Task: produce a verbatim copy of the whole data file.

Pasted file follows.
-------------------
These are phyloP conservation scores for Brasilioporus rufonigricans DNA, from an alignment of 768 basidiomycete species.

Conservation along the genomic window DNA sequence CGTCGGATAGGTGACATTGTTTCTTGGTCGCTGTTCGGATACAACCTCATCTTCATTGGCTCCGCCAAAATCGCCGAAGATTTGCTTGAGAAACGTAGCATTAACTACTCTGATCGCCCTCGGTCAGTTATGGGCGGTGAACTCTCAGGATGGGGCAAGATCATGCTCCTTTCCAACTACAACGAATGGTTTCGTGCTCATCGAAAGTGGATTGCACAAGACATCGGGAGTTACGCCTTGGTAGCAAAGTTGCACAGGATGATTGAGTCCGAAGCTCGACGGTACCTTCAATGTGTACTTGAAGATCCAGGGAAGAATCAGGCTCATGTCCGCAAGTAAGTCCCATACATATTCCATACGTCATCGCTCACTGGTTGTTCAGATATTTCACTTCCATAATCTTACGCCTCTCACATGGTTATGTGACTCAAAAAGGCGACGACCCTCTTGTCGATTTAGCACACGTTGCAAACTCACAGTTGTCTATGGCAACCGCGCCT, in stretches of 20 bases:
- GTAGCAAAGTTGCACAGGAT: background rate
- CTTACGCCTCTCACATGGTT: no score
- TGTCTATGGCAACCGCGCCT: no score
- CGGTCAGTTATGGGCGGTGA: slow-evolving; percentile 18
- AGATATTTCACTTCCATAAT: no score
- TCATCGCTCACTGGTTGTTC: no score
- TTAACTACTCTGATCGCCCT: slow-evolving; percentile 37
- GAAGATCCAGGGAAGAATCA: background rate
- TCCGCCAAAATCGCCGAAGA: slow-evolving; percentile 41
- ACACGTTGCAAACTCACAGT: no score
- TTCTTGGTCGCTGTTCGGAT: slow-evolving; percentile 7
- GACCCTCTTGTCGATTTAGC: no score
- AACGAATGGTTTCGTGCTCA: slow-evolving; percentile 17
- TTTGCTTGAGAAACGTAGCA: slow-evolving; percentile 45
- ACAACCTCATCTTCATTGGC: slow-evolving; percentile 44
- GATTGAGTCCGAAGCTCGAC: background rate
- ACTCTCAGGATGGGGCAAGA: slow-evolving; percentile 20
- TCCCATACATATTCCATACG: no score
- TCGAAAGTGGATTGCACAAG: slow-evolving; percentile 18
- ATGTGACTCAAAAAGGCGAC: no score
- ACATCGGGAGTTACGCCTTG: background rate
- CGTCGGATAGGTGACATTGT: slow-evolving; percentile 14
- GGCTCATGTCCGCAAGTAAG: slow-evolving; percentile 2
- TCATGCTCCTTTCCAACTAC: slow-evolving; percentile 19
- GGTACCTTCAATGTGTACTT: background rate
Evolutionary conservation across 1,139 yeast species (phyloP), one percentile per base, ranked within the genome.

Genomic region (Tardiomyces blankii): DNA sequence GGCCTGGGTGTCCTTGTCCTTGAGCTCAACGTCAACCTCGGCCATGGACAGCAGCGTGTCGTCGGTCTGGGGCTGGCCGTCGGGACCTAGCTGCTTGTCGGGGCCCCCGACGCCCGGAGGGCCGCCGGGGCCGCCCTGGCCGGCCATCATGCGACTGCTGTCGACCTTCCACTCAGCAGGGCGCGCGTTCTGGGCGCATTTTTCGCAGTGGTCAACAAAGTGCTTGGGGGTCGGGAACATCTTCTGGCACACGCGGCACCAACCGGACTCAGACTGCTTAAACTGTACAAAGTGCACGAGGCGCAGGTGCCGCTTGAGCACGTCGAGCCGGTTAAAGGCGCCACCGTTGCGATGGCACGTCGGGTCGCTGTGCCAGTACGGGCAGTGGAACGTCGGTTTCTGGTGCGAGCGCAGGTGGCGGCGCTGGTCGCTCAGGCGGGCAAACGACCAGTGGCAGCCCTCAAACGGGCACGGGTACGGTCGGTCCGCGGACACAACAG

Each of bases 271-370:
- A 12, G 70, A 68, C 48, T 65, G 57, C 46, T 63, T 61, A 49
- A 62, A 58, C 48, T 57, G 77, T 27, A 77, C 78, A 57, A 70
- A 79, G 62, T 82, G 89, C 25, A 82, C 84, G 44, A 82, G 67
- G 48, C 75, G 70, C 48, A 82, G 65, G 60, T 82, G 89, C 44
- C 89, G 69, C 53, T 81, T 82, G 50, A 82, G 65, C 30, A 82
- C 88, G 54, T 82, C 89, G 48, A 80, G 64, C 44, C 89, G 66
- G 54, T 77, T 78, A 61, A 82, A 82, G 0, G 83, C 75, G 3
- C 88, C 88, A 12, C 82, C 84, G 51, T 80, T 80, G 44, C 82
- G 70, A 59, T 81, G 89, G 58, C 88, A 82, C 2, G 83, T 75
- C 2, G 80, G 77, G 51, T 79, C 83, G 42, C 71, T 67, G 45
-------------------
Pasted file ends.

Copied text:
These are phyloP conservation scores for Brasilioporus rufonigricans DNA, from an alignment of 768 basidiomycete species.

Conservation along the genomic window DNA sequence CGTCGGATAGGTGACATTGTTTCTTGGTCGCTGTTCGGATACAACCTCATCTTCATTGGCTCCGCCAAAATCGCCGAAGATTTGCTTGAGAAACGTAGCATTAACTACTCTGATCGCCCTCGGTCAGTTATGGGCGGTGAACTCTCAGGATGGGGCAAGATCATGCTCCTTTCCAACTACAACGAATGGTTTCGTGCTCATCGAAAGTGGATTGCACAAGACATCGGGAGTTACGCCTTGGTAGCAAAGTTGCACAGGATGATTGAGTCCGAAGCTCGACGGTACCTTCAATGTGTACTTGAAGATCCAGGGAAGAATCAGGCTCATGTCCGCAAGTAAGTCCCATACATATTCCATACGTCATCGCTCACTGGTTGTTCAGATATTTCACTTCCATAATCTTACGCCTCTCACATGGTTATGTGACTCAAAAAGGCGACGACCCTCTTGTCGATTTAGCACACGTTGCAAACTCACAGTTGTCTATGGCAACCGCGCCT, in stretches of 20 bases:
- GTAGCAAAGTTGCACAGGAT: background rate
- CTTACGCCTCTCACATGGTT: no score
- TGTCTATGGCAACCGCGCCT: no score
- CGGTCAGTTATGGGCGGTGA: slow-evolving; percentile 18
- AGATATTTCACTTCCATAAT: no score
- TCATCGCTCACTGGTTGTTC: no score
- TTAACTACTCTGATCGCCCT: slow-evolving; percentile 37
- GAAGATCCAGGGAAGAATCA: background rate
- TCCGCCAAAATCGCCGAAGA: slow-evolving; percentile 41
- ACACGTTGCAAACTCACAGT: no score
- TTCTTGGTCGCTGTTCGGAT: slow-evolving; percentile 7
- GACCCTCTTGTCGATTTAGC: no score
- AACGAATGGTTTCGTGCTCA: slow-evolving; percentile 17
- TTTGCTTGAGAAACGTAGCA: slow-evolving; percentile 45
- ACAACCTCATCTTCATTGGC: slow-evolving; percentile 44
- GATTGAGTCCGAAGCTCGAC: background rate
- ACTCTCAGGATGGGGCAAGA: slow-evolving; percentile 20
- TCCCATACATATTCCATACG: no score
- TCGAAAGTGGATTGCACAAG: slow-evolving; percentile 18
- ATGTGACTCAAAAAGGCGAC: no score
- ACATCGGGAGTTACGCCTTG: background rate
- CGTCGGATAGGTGACATTGT: slow-evolving; percentile 14
- GGCTCATGTCCGCAAGTAAG: slow-evolving; percentile 2
- TCATGCTCCTTTCCAACTAC: slow-evolving; percentile 19
- GGTACCTTCAATGTGTACTT: background rate
Evolutionary conservation across 1,139 yeast species (phyloP), one percentile per base, ranked within the genome.

Genomic region (Tardiomyces blankii): DNA sequence GGCCTGGGTGTCCTTGTCCTTGAGCTCAACGTCAACCTCGGCCATGGACAGCAGCGTGTCGTCGGTCTGGGGCTGGCCGTCGGGACCTAGCTGCTTGTCGGGGCCCCCGACGCCCGGAGGGCCGCCGGGGCCGCCCTGGCCGGCCATCATGCGACTGCTGTCGACCTTCCACTCAGCAGGGCGCGCGTTCTGGGCGCATTTTTCGCAGTGGTCAACAAAGTGCTTGGGGGTCGGGAACATCTTCTGGCACACGCGGCACCAACCGGACTCAGACTGCTTAAACTGTACAAAGTGCACGAGGCGCAGGTGCCGCTTGAGCACGTCGAGCCGGTTAAAGGCGCCACCGTTGCGATGGCACGTCGGGTCGCTGTGCCAGTACGGGCAGTGGAACGTCGGTTTCTGGTGCGAGCGCAGGTGGCGGCGCTGGTCGCTCAGGCGGGCAAACGACCAGTGGCAGCCCTCAAACGGGCACGGGTACGGTCGGTCCGCGGACACAACAG

Each of bases 271-370:
- A 12, G 70, A 68, C 48, T 65, G 57, C 46, T 63, T 61, A 49
- A 62, A 58, C 48, T 57, G 77, T 27, A 77, C 78, A 57, A 70
- A 79, G 62, T 82, G 89, C 25, A 82, C 84, G 44, A 82, G 67
- G 48, C 75, G 70, C 48, A 82, G 65, G 60, T 82, G 89, C 44
- C 89, G 69, C 53, T 81, T 82, G 50, A 82, G 65, C 30, A 82
- C 88, G 54, T 82, C 89, G 48, A 80, G 64, C 44, C 89, G 66
- G 54, T 77, T 78, A 61, A 82, A 82, G 0, G 83, C 75, G 3
- C 88, C 88, A 12, C 82, C 84, G 51, T 80, T 80, G 44, C 82
- G 70, A 59, T 81, G 89, G 58, C 88, A 82, C 2, G 83, T 75
- C 2, G 80, G 77, G 51, T 79, C 83, G 42, C 71, T 67, G 45